Yet even a city attorney is expected to uphold the rule of law. He has no business informing any city government that they have the right to flout federal, state, and even municipal codes to appoint two illegal aliens to city commissions. This lack of responsibility from the city attorney should ward off any further support for him representing the city. "I am just doing what my client tells me to." Even seasoned attorneys know their limits on such measures.
|Huntington Park, CA City Attorney|
The 2011 interview mentioned that West Covina had hired him. They ended up firing him:
Alvarez-Glasman received a 30-day notice that his contract would end at Monday’s meeting, but the council will vote Tuesday to bring him on a special counsel while it wraps up some of the cases he has worked on for years, according to Councilman Mike Spence.
“I wish it was easy to get out of every case that we’re in, but it is my understanding that the new city attorney is going to evaluate all the cases and where it makes sense for Glasman to wrap it up, I think that’s what the plan is,” Spence said.
Perhaps his questionable relationship with one of the Montebello city council members hurt his chances with West Covina.
In other strange human resources shuffle, the Central West Basin Municipal Water District hired Glasman back, even though they had fired him before:
Controversial attorney Arnold Alvarez-Glasman, who was fired more than a year ago as the lawyer for Central Basin Municipal Water District, was rehired Thursday on a 3-1 vote of the board of directors as its interim attorney.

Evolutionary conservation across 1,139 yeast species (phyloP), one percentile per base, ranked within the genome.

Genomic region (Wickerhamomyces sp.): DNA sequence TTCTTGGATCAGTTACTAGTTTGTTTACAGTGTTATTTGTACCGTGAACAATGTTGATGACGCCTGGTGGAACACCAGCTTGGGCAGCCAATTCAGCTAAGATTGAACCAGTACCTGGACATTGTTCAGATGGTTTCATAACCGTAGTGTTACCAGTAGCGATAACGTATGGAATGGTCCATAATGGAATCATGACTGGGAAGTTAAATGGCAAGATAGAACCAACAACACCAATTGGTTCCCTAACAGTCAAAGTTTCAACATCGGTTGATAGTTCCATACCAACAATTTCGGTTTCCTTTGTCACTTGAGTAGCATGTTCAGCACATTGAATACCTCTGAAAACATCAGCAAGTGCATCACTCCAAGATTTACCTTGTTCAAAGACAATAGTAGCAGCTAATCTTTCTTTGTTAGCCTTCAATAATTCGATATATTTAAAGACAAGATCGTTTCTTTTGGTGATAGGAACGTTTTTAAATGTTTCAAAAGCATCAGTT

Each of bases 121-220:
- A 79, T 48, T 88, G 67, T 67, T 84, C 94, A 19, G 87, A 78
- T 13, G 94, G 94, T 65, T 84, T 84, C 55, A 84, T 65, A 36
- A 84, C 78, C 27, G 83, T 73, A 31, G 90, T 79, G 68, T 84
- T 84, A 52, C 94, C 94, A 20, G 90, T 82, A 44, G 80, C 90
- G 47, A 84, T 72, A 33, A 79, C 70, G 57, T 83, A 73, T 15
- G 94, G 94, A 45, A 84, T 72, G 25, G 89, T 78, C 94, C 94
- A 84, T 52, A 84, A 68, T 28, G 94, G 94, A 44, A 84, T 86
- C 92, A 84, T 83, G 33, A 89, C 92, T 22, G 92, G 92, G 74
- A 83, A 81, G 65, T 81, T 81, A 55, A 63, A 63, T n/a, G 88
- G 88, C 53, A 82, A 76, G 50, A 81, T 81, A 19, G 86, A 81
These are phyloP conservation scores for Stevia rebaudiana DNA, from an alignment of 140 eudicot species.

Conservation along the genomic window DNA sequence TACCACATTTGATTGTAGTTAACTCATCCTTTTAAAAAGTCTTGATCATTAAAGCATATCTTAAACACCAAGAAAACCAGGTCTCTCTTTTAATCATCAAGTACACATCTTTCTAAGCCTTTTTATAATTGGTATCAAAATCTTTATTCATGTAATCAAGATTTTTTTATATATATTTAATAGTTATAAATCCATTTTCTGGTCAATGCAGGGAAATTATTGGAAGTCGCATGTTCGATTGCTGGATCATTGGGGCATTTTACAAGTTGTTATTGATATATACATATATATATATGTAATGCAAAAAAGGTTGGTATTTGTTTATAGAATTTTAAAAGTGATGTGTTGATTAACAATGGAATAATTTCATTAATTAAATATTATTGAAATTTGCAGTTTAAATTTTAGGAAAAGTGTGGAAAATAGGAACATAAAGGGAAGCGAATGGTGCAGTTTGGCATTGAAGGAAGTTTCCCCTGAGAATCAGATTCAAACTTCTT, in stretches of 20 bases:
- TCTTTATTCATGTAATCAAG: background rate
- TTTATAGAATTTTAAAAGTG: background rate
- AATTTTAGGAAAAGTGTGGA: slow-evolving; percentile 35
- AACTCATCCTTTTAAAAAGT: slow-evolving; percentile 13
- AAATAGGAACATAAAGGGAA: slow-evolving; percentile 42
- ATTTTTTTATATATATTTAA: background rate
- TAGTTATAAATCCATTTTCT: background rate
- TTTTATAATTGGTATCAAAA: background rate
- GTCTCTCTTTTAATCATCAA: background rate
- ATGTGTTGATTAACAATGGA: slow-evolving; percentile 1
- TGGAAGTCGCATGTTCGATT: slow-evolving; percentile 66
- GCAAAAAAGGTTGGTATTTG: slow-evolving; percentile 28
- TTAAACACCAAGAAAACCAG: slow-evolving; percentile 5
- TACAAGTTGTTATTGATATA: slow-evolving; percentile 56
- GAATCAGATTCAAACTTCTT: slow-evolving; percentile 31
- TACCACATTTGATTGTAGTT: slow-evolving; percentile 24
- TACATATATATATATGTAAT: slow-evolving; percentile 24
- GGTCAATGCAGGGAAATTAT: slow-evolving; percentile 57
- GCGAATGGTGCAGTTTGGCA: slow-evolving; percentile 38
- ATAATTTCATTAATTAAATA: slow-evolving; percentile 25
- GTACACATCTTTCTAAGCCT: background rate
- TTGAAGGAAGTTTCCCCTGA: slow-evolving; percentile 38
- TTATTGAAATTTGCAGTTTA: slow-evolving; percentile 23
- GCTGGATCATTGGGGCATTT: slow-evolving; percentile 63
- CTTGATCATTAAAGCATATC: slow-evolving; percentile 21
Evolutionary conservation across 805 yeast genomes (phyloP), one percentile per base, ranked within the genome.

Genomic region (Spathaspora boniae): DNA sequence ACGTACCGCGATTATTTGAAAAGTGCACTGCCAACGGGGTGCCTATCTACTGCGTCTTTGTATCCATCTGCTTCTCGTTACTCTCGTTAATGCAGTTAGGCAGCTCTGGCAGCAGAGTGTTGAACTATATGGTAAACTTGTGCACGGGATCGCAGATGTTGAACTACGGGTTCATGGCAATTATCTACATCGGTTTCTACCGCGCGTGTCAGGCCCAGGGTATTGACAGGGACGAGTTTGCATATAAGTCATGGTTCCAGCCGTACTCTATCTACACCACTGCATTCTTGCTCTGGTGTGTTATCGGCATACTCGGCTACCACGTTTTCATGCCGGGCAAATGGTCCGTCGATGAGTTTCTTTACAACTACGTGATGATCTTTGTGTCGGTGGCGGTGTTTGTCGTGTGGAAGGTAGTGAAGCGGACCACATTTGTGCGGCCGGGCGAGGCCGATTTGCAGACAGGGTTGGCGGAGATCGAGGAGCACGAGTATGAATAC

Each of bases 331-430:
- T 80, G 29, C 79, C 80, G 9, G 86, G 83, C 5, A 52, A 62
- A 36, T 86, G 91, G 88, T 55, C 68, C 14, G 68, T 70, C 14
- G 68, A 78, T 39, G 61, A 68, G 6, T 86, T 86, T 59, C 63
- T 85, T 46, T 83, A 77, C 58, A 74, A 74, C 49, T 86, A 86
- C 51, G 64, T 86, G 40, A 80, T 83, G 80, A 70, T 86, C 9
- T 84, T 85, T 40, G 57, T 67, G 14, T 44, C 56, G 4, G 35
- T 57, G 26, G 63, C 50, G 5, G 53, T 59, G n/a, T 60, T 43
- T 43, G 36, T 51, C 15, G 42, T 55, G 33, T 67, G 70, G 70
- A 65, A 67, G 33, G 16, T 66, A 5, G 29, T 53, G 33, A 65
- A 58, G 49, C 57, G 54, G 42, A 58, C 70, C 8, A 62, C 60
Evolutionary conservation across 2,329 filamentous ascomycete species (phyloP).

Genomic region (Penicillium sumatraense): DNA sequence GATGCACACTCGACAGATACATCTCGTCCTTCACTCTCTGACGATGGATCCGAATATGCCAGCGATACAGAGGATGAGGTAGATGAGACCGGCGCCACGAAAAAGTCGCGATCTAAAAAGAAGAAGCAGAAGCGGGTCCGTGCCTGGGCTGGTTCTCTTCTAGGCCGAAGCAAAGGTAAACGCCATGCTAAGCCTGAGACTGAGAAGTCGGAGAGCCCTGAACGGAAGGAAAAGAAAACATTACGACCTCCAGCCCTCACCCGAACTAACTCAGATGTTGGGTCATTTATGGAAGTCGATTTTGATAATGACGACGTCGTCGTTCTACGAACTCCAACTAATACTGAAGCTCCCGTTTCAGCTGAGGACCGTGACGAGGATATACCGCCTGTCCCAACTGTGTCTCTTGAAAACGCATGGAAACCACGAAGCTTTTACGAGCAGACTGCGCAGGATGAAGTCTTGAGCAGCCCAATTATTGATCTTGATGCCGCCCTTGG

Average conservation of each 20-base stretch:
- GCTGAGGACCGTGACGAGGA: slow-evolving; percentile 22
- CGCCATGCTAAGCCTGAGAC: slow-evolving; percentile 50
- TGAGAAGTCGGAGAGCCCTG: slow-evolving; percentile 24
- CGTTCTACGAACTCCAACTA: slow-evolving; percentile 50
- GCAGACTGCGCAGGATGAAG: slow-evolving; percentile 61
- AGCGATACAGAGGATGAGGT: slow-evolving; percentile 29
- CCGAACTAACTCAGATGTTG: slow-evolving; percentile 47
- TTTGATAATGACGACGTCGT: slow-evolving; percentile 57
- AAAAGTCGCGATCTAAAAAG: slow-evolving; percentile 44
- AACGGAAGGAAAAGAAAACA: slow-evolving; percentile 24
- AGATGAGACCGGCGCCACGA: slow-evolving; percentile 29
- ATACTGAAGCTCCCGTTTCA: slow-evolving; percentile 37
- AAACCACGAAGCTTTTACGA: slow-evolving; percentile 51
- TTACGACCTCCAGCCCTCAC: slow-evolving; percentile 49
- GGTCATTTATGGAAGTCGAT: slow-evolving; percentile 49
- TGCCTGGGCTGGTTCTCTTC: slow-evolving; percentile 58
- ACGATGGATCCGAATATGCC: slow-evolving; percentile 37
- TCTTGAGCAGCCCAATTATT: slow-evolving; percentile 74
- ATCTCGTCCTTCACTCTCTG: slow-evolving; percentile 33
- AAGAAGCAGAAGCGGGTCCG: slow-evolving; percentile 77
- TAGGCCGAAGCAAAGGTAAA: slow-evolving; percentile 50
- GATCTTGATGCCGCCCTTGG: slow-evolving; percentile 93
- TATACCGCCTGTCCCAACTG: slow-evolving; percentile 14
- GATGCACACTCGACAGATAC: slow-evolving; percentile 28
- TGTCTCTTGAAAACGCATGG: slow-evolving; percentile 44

Say what? More controversy ensued three months later:
A complaint to the state bar seeks an investigation into Central Basin Municipal Water District’s hiring of attorney Arnold Alvarez-Glasman as legal counsel to the district, according to documents obtained by this news organization.
The complaint alleges Alvarez-Glasman has numerous conflicts of interest due to his representation of two district board members and a former employee who has a complaint and lawsuit pending against the district.
It also claims that the process the district used to hire Alvarez-Glasman was a violation of the Brown Act, and that Alvarez-Glasman has overbilled the district in the past.
One comunity activist, blasted Glasman's hiring outright:
Raul Murga, a Pico Rivera resident and longtime community activist, said Alvarez-Glasman should not have been considered for the position in the first place due to conflicts of interest.
“His affiliation with (former Pico Rivera city manager and district general manager) Chuck Fuentes and (former Pico Rivera city councilman and district assistant manager) Ron Beilke, and him being city attorney of Pico Rivera would definitely be a conflict of interest,” said Murga. “I don’t even see how they could consider him for the position.”Ouch!
Glasman has been under fire for conflicts of interest, has been fired and rehired,and now represents a corrupt city in Southeastern Los Angeles County, where the city council decided to appoint two illegals to city commissions, and he has tacitly supported this violation of federal and state law, as well as municipal codes, and the Brown Act.
It's time for every city in LA County and throughout the state of California to tell Arnold Alvarez-Glasman: "You're Fired!"